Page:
UD's Lian-Ping Wang (pictured) and Wojciech Grabowski of the National Center for Atmospheric Research organized a workshop on multiphase turbulent flows in the atmosphere and ocean.

Geophysical turbulence

UD researchers contribute to workshop on environmental multiphase flows


2:02 p.m., Aug. 30, 2012--Cloud droplets are central to Earth's energy balance and to the water cycle, sea sprays play an important role in hurricane dynamics and air bubbles in the ocean’s boundary layer alter the acoustical and optical properties of ocean water.

These examples of environmental multiphase turbulent flows represent an emerging research area that combines the complexities of turbulent flow, multiphase and multi-scale physics and environmental applications.

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Eleven University of Delaware researchers contributed to a workshop designed to increase understanding of these and other multiphase turbulent flows in the atmosphere and ocean that was held at the National Center for Atmospheric Research (NCAR) in Boulder, Colo., Aug. 13-17.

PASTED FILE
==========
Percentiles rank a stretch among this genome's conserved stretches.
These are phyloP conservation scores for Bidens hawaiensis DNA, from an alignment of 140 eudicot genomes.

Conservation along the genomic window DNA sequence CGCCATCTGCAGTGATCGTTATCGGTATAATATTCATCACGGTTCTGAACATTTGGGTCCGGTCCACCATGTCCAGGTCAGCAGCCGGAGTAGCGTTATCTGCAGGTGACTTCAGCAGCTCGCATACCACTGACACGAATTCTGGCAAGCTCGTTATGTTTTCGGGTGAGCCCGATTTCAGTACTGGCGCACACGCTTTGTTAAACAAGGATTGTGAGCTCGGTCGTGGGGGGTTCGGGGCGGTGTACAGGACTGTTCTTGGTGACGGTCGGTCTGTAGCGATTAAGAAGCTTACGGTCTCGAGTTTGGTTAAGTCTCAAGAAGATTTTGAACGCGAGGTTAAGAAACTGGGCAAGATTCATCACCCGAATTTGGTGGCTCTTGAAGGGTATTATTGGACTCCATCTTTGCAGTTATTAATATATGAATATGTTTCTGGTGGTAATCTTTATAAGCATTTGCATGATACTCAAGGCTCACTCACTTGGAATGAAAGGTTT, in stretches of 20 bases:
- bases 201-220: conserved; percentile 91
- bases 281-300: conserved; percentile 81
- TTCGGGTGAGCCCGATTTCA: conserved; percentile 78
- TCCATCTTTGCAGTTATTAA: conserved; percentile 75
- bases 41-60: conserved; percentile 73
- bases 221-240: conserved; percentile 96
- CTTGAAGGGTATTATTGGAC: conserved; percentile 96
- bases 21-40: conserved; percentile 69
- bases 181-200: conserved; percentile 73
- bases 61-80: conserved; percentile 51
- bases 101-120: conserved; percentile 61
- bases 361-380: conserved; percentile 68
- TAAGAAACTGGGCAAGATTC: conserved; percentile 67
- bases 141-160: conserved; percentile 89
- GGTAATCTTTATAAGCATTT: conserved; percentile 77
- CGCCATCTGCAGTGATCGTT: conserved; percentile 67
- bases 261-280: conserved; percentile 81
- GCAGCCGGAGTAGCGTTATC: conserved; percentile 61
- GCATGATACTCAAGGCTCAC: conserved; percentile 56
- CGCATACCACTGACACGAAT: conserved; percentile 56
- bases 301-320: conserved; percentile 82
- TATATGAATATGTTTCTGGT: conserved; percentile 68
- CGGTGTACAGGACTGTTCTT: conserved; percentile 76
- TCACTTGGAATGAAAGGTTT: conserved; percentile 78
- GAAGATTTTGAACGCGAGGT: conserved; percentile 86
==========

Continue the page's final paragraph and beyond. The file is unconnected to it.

Developed out of a one-day session previously held at UD, the workshop covered specific applications including cloud physics, air-sea interactions, hurricanes, dust storm and turbidity currents, processes that affect climate changes, weather prediction and water resources. It also included a full day devoted to multiscale computing of cloud physics needed to develop cloud physics parameterization for next-generation weather and climate models.

More than two dozen world-class researchers attended, including 11 researchers from Europe. 

Wojciech Grabowski, senior scientist from NCAR, and Lian-Ping Wang, professor of mechanical engineering at UD, were the primary event organizers. Support for the event came from NCAR’s Geophysical Turbulence Program and a collaborative research project between the University and NCAR funded through the National Science Foundation's (NSF) Accelerating Discovery in Science and Engineering through Petascale Simulations and Analysis (PetaApps) program. 

The UD-NCAR collaboration focuses on developing tools and simulation models to couple large-eddy simulation of cloud dynamics and direct numerical simulation of cloud microphysics on upcoming petascale computers.

UD faculty involved in the program included:

Article by Karen B. Roberts

Photo by Evan Krape

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